Among other causes, Wegener granulomatosis, rheumatoid nodule, pulmonary infarct, septic embolism, localized bronchiectasis, and other secondary causes are also reported sparsely in different case reports.[9]

Mycobacterium tuberculosis infection is chiefly responsible for disseminated extrapulmonary spread. Pulmonary manifestations are observed as miliary, segmented or lobar consolidation, unifocal patchy consolidation, nodular opacities, and pleuritis with or without effusion.[10] This description is not having a mention of cavitary lesion in the lung parenchyma valuing it as a very rare occurrence among reported pulmonary manifestations.

Globally association of pulmonary tuberculosis with SLE is considered to be uncommon. However, in India, prevalence of pulmonary tuberculosis in patients with SLE is reported in a range of 5% to 11.6%.[10]

It is interesting to note that though almost all clinicopathalogical manifestations of pulmonary and extrapulmonary tuberculosis are observed in patients of SLE, but occurrence of a cavity is rarely reported in available literature. In our case, pulmonary tuberculosis appears to be developing secondary to immunosuppressive therapy, which included steroids and inj. Cyclophosphamide exacerbating already existing immunodeficiency state in SLE. Resultant destruction of lung parenchyma lead to development of the cavity as observed in this case.

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Conflicts of interest

There are no conflicts of interest.

   References Top

Dalili AR, Lotfi R, Mousavi SM. Cavitary pulmonary lesions in systemic lupus erythematosus: An unusual manifestation. Electron Phys 2014;6:868-71.  Back to cited text no. 1
Mittoo S, Fell CD. Pulmonary manifestations of systemic lupus erythematosus. Semin Respir Crit Care Med 2014;35:249-54.  Back to cited text no. 2
Kamen DK, Strange C. Pulmonary manifestations of systemic lupus erythematosus. Clin Chest Med 2010;31:479-88.  Back to cited text no. 3
Yun JE, Lee SW, Kim TH, Jun JB, Jung S, Bae SC, et al. The incidence and clinical characteristics of Mycobacterium tuberculosis infection among systemic lupus erythematosus and rheumatoid arthritis patients in Korea. Clin Exp Rheumatol 2002;20:127-32.  Back to cited text no. 4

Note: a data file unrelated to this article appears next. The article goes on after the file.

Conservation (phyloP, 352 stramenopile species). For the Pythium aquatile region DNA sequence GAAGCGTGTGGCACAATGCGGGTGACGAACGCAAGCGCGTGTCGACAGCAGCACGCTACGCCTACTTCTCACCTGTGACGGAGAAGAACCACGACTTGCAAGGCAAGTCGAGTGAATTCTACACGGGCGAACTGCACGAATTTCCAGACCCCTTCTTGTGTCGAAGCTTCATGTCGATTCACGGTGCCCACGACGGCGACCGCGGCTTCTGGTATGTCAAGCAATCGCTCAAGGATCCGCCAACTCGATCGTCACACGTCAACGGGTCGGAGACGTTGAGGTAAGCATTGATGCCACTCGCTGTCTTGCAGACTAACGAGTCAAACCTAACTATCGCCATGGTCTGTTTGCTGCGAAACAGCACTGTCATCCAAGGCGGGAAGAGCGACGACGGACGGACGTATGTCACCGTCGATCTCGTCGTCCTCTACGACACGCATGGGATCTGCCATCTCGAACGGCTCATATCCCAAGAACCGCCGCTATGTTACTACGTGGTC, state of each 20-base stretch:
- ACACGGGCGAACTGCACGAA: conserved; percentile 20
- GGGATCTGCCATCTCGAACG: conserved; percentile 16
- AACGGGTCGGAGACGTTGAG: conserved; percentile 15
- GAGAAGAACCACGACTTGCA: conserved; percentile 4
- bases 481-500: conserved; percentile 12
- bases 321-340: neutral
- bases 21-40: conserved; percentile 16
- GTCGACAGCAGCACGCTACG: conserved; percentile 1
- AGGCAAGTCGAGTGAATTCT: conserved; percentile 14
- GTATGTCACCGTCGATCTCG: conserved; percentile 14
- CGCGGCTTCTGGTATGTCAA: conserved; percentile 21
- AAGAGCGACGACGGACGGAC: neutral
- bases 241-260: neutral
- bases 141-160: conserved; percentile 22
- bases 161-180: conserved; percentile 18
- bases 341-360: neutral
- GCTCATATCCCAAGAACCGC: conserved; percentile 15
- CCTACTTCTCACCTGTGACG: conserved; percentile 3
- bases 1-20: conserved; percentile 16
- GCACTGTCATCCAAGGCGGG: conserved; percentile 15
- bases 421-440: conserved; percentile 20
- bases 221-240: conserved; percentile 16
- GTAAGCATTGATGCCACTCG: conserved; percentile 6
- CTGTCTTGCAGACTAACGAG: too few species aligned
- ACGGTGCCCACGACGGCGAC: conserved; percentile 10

Webb WR, Gamsu G. Cavitary pulmonary nodules with systemic lupus erythematosus: differential diagnosis. AJR Am J Roentgenol 1981;136:27-33.  Back to cited text no. 5
Purnell DC, Baggenstoss AH, Olsen AM. Pulmonary lesions in disseminated lupus erythematosus. Ann Intern Med 1955;42:619-28.  Back to cited text no. 6
Pillay VK, Wilson DM, Ing TS, Kark RM. Fungus infection insteroid-treated systemic lupus erythematosus. JAMA 1968;205:261-5.  Back to cited text no. 7
Najjar M, Siddiqui AK, RossoffL, Cohen RI. Cavitary lung masses in SLE patients: an unusual manifestation of CMV infection. Eur Respir J 2004;24:182-4.  Back to cited text no. 8
Ryu JH, Swensen SJ. Cystic and cavitary lung diseases: Focal and diffuse. Mayo Clin Proc 2003;78:744-52.  Back to cited text no. 9
Kim HY, Im JG, Goo JM, Lee JK, Song JW, Kim SK. Pulmonary tuberculosis in patients with systematic lupus erythematosus. AJR Am J Roentgenol 1999;173:1639-42.  Back to cited text no. 10

Correspondence Address:
Arvind Mishra
Department of Medicine, King George's Medical University, Lucknow, Uttar Pradesh
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Source of Support: None, Conflict of Interest: None

DOI: 10.4103/1755-6783.208719